Now go put that ice-chewing habit on ice!

A Closer Look At Our Teeth

May 13th, 2019

WE USE OUR TEETH all day, every day, for chewing, talking, and flashing big smiles at friends and family, but what are the structures that allow our teeth to do so much? Let’s take a look at what our teeth are made of.

Layer 1: Tooth Enamel

The portion of each tooth that we can see above our gum tissue is the crown, and it has three different layers. On the outside is a protective layer of enamel, the hardest substance in our entire bodies. It has to be so that we can chew our food effectively. Unlike bone, enamel isn’t made of living cells, so it can’t repair itself as easily. It’s also vulnerable to acid erosion. We can protect it with regular brushing and flossing, dental visits, and by cutting down on acidic and sugary foods and drinks.

Layer 2: Dentin

Underneath that hard layer of enamel is dentin, which is softer and more yellowish. Like bone, dentin is calcified living tissue. Microscopic tubules run through it from the pulp to the enamel, which is how we are able to feel temperature in our teeth. If you’re experiencing tooth sensitivity, your enamel might have worn down enough to expose these tubules.

Layer 3: Dental Pulp

At the very core of each tooth is a chamber containing dental pulp, tissue consisting of nerves and blood vessels that keep the tooth alive and give sensation. This includes pain receptors that warn us when something is wrong with the tooth, such as tooth decay reaching the pulp.

Getting Down To The Roots

Like with icebergs, there’s more to teeth than we can see on the surface. The root extends deep into the jawbone, held in place by tiny periodontal ligaments and supported by gum tissue. The roots themselves are hollow. Nerves and blood vessels run through canals in the roots up to the pulp chamber in the crown.

Unlike the crown, the root of the tooth isn’t protected by enamel. Instead, it’s covered in a slightly softer substance called cementum. Cementum and healthy gum tissue work together to protect the root, but gum recession can leave it vulnerable.

Taking Care Of The Whole Tooth

We need all of these components for our teeth to stay strong and healthy, which is why we should keep oral health and hygiene as a high priority. Regular dental appointments and good brushing and flossing habits are essential for taking care of the outside of our teeth, and good nutrition helps keep them strong from the inside out!

Thank you for being part of our practice family!

Our Favorite Quotes About Smiling

April 30th, 2019

WORKING IN THE DENTAL health business, one of our favorite things to see is our patients’ smiles. So today, we thought we’d celebrate those happy faces by sharing some of our favorite quotes about smiling!

Smile For Yourself

“Lighten up, just enjoy life, smile more, laugh more, and don’t get so worked up about things.” –Kenneth Branagh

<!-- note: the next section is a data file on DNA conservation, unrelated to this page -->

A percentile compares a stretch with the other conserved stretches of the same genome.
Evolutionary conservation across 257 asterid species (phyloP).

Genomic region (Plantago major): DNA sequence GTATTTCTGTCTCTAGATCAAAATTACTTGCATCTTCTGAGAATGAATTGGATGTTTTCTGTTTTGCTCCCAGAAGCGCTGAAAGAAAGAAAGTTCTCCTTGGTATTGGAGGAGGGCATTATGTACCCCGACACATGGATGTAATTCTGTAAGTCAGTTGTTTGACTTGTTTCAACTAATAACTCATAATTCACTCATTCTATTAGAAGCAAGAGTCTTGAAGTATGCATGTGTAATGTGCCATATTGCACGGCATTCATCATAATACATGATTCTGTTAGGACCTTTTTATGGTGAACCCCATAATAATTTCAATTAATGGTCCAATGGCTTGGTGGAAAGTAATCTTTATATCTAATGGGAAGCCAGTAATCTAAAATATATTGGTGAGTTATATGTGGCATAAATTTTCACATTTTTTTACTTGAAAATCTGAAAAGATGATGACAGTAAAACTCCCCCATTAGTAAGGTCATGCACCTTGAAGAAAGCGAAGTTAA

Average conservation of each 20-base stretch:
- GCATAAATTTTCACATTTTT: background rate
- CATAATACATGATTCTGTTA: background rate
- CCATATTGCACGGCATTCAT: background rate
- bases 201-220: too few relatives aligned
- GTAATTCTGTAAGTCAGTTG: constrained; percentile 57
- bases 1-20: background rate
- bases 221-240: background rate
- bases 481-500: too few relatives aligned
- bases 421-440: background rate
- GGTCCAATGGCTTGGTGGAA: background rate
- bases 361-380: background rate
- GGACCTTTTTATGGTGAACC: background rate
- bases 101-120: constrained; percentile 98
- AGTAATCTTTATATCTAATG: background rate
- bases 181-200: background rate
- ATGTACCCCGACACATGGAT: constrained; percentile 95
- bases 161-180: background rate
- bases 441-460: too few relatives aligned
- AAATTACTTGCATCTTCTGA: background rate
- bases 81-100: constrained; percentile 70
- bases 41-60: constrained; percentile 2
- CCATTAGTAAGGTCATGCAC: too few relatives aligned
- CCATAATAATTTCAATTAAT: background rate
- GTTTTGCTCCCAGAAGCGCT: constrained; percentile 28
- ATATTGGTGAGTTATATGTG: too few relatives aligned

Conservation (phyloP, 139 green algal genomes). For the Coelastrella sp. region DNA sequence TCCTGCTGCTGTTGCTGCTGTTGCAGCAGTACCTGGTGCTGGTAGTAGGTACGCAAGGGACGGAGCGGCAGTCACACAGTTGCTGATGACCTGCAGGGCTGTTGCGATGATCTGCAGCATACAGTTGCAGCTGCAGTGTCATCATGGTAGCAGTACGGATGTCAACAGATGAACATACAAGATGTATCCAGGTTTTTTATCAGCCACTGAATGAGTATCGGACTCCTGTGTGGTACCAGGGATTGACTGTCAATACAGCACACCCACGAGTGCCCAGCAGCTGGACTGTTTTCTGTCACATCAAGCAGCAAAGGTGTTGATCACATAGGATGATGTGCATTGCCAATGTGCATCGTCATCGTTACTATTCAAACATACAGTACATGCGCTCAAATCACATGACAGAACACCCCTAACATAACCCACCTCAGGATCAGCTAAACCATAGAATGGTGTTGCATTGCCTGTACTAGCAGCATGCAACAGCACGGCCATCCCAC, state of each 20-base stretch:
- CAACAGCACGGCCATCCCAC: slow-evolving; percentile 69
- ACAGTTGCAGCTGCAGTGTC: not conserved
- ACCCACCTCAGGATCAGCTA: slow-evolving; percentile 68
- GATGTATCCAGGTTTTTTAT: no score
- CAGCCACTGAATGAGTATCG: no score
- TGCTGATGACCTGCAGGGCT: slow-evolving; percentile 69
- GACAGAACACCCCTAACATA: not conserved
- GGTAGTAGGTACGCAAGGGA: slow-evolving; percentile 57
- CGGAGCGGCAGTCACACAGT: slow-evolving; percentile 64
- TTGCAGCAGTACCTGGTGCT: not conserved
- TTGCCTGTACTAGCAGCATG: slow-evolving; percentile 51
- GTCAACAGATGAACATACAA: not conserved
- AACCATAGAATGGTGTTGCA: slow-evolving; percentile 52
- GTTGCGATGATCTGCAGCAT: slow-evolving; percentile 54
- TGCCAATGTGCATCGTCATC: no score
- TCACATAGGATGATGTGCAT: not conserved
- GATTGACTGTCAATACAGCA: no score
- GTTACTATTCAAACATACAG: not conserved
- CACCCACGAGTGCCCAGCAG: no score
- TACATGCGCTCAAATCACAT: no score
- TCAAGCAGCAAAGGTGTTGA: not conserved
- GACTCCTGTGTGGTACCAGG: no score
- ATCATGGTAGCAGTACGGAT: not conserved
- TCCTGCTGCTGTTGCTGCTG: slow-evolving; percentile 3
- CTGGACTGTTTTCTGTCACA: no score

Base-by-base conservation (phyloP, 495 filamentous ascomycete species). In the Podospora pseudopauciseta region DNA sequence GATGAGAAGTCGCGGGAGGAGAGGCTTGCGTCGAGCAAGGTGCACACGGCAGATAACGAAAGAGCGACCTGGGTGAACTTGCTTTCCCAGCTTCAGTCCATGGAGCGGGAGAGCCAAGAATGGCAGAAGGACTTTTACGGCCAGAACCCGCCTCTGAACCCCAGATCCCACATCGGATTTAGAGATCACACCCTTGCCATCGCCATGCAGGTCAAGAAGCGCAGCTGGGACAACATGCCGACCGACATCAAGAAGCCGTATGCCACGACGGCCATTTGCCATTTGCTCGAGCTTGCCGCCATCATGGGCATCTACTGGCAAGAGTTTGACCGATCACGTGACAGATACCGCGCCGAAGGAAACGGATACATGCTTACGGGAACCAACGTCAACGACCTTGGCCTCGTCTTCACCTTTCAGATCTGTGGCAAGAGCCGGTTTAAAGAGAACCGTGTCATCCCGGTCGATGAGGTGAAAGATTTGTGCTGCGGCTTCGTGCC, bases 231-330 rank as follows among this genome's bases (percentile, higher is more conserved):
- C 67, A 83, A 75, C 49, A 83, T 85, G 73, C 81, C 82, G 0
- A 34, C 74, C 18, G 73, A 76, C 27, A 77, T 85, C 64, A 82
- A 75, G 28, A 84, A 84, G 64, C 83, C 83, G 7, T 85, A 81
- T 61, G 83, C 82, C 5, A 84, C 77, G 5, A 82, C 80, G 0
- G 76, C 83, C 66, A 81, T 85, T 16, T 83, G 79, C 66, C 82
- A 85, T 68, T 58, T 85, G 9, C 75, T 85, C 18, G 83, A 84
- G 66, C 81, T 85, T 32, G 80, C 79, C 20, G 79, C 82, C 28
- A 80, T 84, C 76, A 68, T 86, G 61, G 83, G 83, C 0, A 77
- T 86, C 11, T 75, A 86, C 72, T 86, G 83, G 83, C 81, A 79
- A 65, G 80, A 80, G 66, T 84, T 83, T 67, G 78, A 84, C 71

“Smile, smile, smile at your mind as often as possible. Your smiling will considerably reduce your mind’s tearing tension.” –Sri Chinmoy

“Smiling is definitely one of the best beauty remedies. If you have a good sense of humor and a good approach to life, that’s beautiful.” –Rashida Jones

A smile is the best way to get away with trouble, even if it’s a fake one.” –Masashi Kishimoto

“Life is like a mirror. Smile at it and it smiles back at you.” –Peace Pilgrim

“I love those who can smile in trouble.” –Leonardo da Vinci

“You’ll find that life is still worthwhile, if you just smile.” ― Charlie Chaplin

Smile For The People Around You

“A simple smile. That’s the start of opening your heart and being compassionate to others.” –Dalai Lama

“A warm smile is the universal language of kindness.” –William Arthur Ward

“Because of your smile, you make life more beautiful.” –Thich Nhat Hanh

“Let us always meet each other with smile, for the smile is the beginning of love.” –Mother Teresa

“Smile at strangers and you just might change a life.” –Steve Maraboli

“Share your smile with the world. It’s a symbol of friendship and peace.” –Christie Brinkley

“It was only a sunny smile, and little it cost in the giving, but like morning light it scattered the night and made the day worth living.” –F. Scott Fitzgerald

“Nothing you wear is more important than your smile.” –Connie Stevens

And Now For Our All-Time Favorite Smile Quotes

“Sometimes your joy is the source of your smile, but sometimes your smile can be the source of your joy.” –Thich Nhat Hanh

Smiling is so closely linked to happiness in our minds that we can actually trick ourselves into feeling happier by smiling. See if you can make your day better just by smiling, even if no one else can see you.

“Wrinkles should merely indicate where smiles have been.” –Mark Twain

Whether we have frown lines or laughter lines when we grow old is completely up to us!

We Love To See Your Smiling Face

We know that having dental health struggles can make you want to hide your smile away, but we’re here to help all of our patients find an extra reason to smile by helping them get and keep a smile they can be proud of! If it’s been a while since the last time we saw you, give us a call to schedule an appointment today!

Now go share that smile!